Foodhallen was probably Alix and I’s fave place in the whole of ‘dam since were both such big foodies. We ended up having dinner there on both of the nights we stayed as the first trip was just that good! It’s easily accessible on the tram system but is a little out of the way of Central Amsterdam. Also, I’d recommend getting there on or before 5pm if possible. One evening we went at 7pm and we waited around 20 mins for a table to become free, and the other we went at 5pm and it was only just starting to get a little busy. These are the stalls we tried:
Dim Sum Thing
On our first evening in Amsterdam, there was no question that we’d be going to get us some Dim Sum. The queue was certainly long, but it only meant that the food was worth waiting for. We went with a platter of mixed Dim Sum (pre-set menu) for around €22, and brought a bottle of drinking water with us. It worked out as a pretty cheap and filling meal, would definitely recommend.
The answer to a long day of adventuring = tacos and plenty of them. We grabbed the chef special Chipotle Braised Beef Tacos and the Crispy Pork Tacos and had zero regrets. However, the portions here are a little small and the tacos are expensive for their size. So if you don’t want the extra expense of a side dish or more tacos, then go for the bigger, more filling burritos.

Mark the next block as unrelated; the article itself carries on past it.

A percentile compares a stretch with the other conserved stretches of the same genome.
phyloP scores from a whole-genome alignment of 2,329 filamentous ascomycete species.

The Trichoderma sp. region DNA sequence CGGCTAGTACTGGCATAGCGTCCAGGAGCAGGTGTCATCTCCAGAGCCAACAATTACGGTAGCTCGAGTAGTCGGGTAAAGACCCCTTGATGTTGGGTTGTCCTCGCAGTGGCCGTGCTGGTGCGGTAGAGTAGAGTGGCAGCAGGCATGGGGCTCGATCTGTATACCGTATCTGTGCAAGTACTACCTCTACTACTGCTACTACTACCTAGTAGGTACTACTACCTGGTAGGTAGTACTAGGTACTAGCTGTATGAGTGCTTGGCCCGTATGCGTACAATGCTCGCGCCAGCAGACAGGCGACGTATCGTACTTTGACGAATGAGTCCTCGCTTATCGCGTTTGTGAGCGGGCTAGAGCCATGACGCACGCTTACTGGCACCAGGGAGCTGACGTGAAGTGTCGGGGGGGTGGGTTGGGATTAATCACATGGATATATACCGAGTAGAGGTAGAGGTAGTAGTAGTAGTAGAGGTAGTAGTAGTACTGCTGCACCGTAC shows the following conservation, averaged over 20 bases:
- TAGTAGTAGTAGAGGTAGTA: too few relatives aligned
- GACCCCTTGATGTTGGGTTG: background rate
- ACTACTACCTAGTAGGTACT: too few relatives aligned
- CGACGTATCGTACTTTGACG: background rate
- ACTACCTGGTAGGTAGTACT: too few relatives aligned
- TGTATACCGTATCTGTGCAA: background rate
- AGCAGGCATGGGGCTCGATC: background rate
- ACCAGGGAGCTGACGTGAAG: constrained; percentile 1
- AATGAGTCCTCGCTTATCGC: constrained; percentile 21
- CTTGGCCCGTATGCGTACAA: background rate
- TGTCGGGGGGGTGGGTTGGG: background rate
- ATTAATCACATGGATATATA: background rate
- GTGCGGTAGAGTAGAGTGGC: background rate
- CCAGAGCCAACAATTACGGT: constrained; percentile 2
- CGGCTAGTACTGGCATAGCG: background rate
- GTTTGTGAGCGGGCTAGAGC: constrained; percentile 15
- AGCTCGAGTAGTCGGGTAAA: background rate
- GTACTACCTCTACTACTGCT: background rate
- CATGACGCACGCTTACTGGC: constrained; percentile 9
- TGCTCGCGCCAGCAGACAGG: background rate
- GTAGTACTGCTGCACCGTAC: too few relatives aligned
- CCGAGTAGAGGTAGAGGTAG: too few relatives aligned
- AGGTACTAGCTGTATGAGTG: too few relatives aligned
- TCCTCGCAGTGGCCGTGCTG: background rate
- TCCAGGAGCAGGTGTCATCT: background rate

If in doubt… NACHOS! We loaded up on some large nachos with extra homemade guacamole and my gaaaad it was amazing. The portion is big enough to share with drinks as appertivo, or you could add it to more items for a tapas sharing vibe. A big bowl set us back around €7/8 with the guac added.
BOOK MUSEUMS IN ADVANCE
One thing that we didn’t even consider was how expensive the museums in Amsterdam would be. Yep, they’re definitely on the more pricey side in ‘dam so I would 100% choose a few and choose them carefully. I visited four museums in Amsterdam at varying price ranges and if you’re going on a budget I’d recommend the Moco Museum and the Sex Museum. We also went to Rijksmuseum, Amsterdam’s national museum, but it was a tad bit pricey for what it was in both of our opinions.